b. See How Your Competitor Is Building Audience Relationships
There are many ways marketers build relationships with their audiences. One, of course, is by regular emailing. But the second most important tactic is usually to host events to invite people to build a sense of community. His audiences get to know who they are keeping company with when they attend his group events.
See if there is a forum of a Facebook or LinkedIn Group you are invited to join. See if there is a lot of activity on such groups, and that the other members are of your ilk as a target audience member. Or does the group have a disparate gaggle of members just hanging out there for a lark?
See if there are occasional members-only events like webinars or group coaching sessions or FAQ sessions where people are invited to send in queries or attend and participate? Are there other attractions on his website like polls or quizzes where you can add your two bits, or see what the results are so far? Is there a way the competitor keeps his audiences abreast of happenings in the tech world that can affect his audiences? Does he seem to go the extra mile to give his audiences more value than others?
Also, see if he asks his subscribers to get him more subscribers? What incentives does he offer? After you buy a product, what’s the follow-up service like? Are you moved to a privilege mailing list for buyers? Do you get discounts for more purchases? Do you get earlier alerts of new products? How long does he follow you up for upselling or cross-selling other products to you? In other words, does he tend to drop you off his radar if you’ve left six or seven emails unclicked?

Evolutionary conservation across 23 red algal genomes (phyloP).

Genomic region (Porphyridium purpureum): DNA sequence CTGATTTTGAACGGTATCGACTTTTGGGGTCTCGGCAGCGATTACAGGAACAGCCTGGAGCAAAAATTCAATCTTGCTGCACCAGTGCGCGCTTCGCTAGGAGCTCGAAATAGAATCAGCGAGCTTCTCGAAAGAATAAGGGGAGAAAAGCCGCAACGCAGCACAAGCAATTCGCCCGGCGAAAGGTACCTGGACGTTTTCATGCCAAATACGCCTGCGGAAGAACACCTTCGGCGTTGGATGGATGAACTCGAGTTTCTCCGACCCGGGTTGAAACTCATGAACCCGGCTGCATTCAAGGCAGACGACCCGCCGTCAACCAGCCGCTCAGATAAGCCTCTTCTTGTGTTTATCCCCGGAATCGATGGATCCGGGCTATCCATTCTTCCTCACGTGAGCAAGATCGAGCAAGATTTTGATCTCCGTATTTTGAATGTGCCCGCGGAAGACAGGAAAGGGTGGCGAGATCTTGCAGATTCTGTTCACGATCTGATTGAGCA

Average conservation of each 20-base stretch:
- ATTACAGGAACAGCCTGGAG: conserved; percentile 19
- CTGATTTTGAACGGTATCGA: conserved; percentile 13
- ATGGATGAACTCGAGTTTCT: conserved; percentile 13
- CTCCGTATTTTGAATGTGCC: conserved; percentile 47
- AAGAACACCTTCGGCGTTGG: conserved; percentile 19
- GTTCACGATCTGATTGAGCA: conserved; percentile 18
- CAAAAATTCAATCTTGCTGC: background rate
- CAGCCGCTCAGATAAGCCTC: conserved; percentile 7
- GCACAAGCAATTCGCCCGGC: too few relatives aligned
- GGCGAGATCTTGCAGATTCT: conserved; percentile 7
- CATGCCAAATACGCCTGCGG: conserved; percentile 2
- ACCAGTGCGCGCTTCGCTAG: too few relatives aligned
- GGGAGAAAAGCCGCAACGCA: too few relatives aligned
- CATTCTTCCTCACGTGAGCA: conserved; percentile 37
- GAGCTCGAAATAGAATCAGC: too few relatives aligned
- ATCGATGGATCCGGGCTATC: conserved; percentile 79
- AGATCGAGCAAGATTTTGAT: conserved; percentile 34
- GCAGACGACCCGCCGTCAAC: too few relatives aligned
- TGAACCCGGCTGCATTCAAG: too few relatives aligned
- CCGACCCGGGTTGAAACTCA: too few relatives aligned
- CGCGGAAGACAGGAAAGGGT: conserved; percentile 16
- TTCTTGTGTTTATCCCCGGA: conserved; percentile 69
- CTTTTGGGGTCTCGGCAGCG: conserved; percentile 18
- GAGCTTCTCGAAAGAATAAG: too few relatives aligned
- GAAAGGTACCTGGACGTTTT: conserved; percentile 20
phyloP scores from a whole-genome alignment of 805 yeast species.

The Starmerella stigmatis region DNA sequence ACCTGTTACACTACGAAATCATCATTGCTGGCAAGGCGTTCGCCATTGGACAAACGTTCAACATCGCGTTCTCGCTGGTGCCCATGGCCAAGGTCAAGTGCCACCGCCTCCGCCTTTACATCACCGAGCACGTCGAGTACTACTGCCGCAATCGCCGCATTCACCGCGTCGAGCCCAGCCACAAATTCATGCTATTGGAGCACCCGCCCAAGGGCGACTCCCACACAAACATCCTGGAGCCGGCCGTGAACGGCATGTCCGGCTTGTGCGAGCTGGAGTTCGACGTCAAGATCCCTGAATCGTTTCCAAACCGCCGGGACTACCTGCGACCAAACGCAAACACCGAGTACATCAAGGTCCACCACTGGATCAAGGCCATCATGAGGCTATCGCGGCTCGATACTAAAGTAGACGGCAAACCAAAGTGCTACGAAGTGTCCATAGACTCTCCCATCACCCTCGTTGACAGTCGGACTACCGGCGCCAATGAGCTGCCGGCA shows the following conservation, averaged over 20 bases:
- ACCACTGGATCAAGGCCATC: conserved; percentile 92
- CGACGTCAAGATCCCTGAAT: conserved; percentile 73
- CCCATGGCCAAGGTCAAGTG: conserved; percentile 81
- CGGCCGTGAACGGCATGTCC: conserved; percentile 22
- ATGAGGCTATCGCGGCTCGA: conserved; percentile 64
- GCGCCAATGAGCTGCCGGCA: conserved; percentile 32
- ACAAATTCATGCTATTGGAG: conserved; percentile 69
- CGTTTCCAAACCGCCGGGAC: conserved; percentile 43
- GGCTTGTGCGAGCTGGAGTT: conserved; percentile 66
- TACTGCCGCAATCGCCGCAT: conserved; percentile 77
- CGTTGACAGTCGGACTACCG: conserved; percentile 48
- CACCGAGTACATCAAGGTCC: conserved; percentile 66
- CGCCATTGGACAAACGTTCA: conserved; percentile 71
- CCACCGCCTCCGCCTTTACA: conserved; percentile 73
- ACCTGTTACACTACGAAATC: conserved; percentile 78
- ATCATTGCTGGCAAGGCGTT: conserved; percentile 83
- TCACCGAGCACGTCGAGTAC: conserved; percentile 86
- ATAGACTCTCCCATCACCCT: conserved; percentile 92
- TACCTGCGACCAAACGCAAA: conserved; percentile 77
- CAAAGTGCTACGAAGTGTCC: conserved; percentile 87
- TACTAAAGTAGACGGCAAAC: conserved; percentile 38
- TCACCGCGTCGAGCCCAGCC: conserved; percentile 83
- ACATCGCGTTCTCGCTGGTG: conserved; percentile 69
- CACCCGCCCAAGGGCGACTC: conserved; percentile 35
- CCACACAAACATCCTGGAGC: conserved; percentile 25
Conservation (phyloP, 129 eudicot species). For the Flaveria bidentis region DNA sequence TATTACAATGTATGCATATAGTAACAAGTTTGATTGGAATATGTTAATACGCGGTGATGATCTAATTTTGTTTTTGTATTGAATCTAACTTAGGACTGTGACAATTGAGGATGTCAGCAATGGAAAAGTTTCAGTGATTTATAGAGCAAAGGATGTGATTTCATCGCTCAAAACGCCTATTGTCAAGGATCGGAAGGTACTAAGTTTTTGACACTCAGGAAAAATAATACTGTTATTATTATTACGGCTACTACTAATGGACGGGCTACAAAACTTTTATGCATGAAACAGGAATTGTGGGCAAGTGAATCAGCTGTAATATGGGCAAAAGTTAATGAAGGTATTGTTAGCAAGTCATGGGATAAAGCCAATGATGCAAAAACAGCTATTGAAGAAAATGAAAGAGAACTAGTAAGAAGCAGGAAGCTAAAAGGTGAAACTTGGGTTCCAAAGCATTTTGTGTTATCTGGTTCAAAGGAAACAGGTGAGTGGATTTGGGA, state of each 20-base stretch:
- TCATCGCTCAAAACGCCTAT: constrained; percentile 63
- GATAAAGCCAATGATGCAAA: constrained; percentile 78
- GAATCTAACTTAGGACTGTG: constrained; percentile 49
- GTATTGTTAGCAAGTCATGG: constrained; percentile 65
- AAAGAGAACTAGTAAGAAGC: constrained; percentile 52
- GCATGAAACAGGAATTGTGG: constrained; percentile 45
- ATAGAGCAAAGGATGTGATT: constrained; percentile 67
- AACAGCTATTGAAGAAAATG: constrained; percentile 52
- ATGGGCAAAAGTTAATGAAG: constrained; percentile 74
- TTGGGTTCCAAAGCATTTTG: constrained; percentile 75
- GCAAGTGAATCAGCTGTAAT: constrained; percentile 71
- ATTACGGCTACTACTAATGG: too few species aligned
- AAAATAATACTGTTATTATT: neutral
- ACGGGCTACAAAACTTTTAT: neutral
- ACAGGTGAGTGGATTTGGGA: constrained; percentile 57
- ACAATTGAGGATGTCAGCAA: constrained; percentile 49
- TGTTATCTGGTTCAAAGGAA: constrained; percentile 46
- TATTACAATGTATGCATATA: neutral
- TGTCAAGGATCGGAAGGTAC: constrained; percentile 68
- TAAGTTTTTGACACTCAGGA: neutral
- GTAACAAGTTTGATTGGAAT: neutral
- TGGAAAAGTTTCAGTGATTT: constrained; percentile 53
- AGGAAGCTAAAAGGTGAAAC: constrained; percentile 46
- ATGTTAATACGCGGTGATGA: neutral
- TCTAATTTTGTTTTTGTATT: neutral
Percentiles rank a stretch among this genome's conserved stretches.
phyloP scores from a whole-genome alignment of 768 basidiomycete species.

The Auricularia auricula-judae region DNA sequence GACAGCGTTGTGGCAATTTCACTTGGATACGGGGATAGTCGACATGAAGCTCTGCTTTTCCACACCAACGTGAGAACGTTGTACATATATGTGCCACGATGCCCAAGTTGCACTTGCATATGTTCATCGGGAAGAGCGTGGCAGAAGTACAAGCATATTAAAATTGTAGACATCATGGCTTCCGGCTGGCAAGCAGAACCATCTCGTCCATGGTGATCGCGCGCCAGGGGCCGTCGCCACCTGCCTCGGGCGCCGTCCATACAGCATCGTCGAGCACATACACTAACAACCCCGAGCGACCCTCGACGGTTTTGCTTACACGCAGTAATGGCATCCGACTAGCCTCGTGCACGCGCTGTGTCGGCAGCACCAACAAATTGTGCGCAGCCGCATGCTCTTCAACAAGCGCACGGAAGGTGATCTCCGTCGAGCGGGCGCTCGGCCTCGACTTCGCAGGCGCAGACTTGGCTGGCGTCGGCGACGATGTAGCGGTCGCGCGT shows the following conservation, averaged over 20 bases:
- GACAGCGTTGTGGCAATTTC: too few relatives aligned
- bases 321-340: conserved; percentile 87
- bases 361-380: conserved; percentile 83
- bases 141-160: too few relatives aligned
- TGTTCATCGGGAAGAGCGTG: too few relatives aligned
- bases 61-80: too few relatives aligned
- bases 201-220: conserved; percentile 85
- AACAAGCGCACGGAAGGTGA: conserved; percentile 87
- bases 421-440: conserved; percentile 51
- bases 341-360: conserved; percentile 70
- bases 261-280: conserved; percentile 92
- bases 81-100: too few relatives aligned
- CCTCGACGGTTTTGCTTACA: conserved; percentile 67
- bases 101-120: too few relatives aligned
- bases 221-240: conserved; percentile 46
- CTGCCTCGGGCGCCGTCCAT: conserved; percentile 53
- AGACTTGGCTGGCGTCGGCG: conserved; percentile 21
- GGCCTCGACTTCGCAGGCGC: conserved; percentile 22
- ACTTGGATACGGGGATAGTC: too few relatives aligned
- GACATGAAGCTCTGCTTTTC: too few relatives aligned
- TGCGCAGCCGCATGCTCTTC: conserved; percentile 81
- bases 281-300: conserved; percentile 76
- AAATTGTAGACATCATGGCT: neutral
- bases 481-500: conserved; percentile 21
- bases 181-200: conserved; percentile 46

c. Check Out The Competitor’s Reputation In The Market
There is a smart way to check out what people say about your competitor and his brand. You can check out if his reputation is good, bad or ugly via “social listening”. There are tools that help you do this. My favorite is Hootsuite. It lets you set up all your social accounts in one dashboard, and enables you to follow mentions of your brand or a competitor’s brand. You can also monitor all conversations around any hashtags of your choice. Better still, you can participate in these ongoing decisions and ask a few questions on the social media about your competitor’s brand that elicit positive or negative responses.
When I tried this one time, I asked about my competitor’s brand: “Should I buy this XYZ product at this price?” Guess what, I got swamped with hundreds of pros and cons, and the cons outweighed the pros on some key parameters. This gave me a clue on how to beat my competitor in the areas he is perceived as weak. The thing here is that the competitor may not be really weak in certain areas, but audience perception matters more than reality. If his buyers think he is weak in some areas, that is his reputation, unfortunately. He suffers with the reputation he has earned, for reasons best known to him
In Summary …
- The idea is to look for the type of bonding between your competitor and the audiences he has that you covet.
- Spot the weak links in the bonding your competitor has with his target audiences. You can break those bonds.
- Get a strong fix on your competitor, his audience segmentation, and his products-to-audience matching.
- Make a thorough analysis of your competitor’s marketing strategies, including his reach and regularity.
- Analyze your competitors’ audience relationship and community-building strategies.
- Check out the competitor’s reputation in the market with some astute social listening.
So What Are Your Thoughts? Do Share!
This post is incomplete without your input. The community of Knowledge Commerce solopreneurs would feel galvanized to hear from you … so do share your thoughts on this topic with us, in the comments field below this post.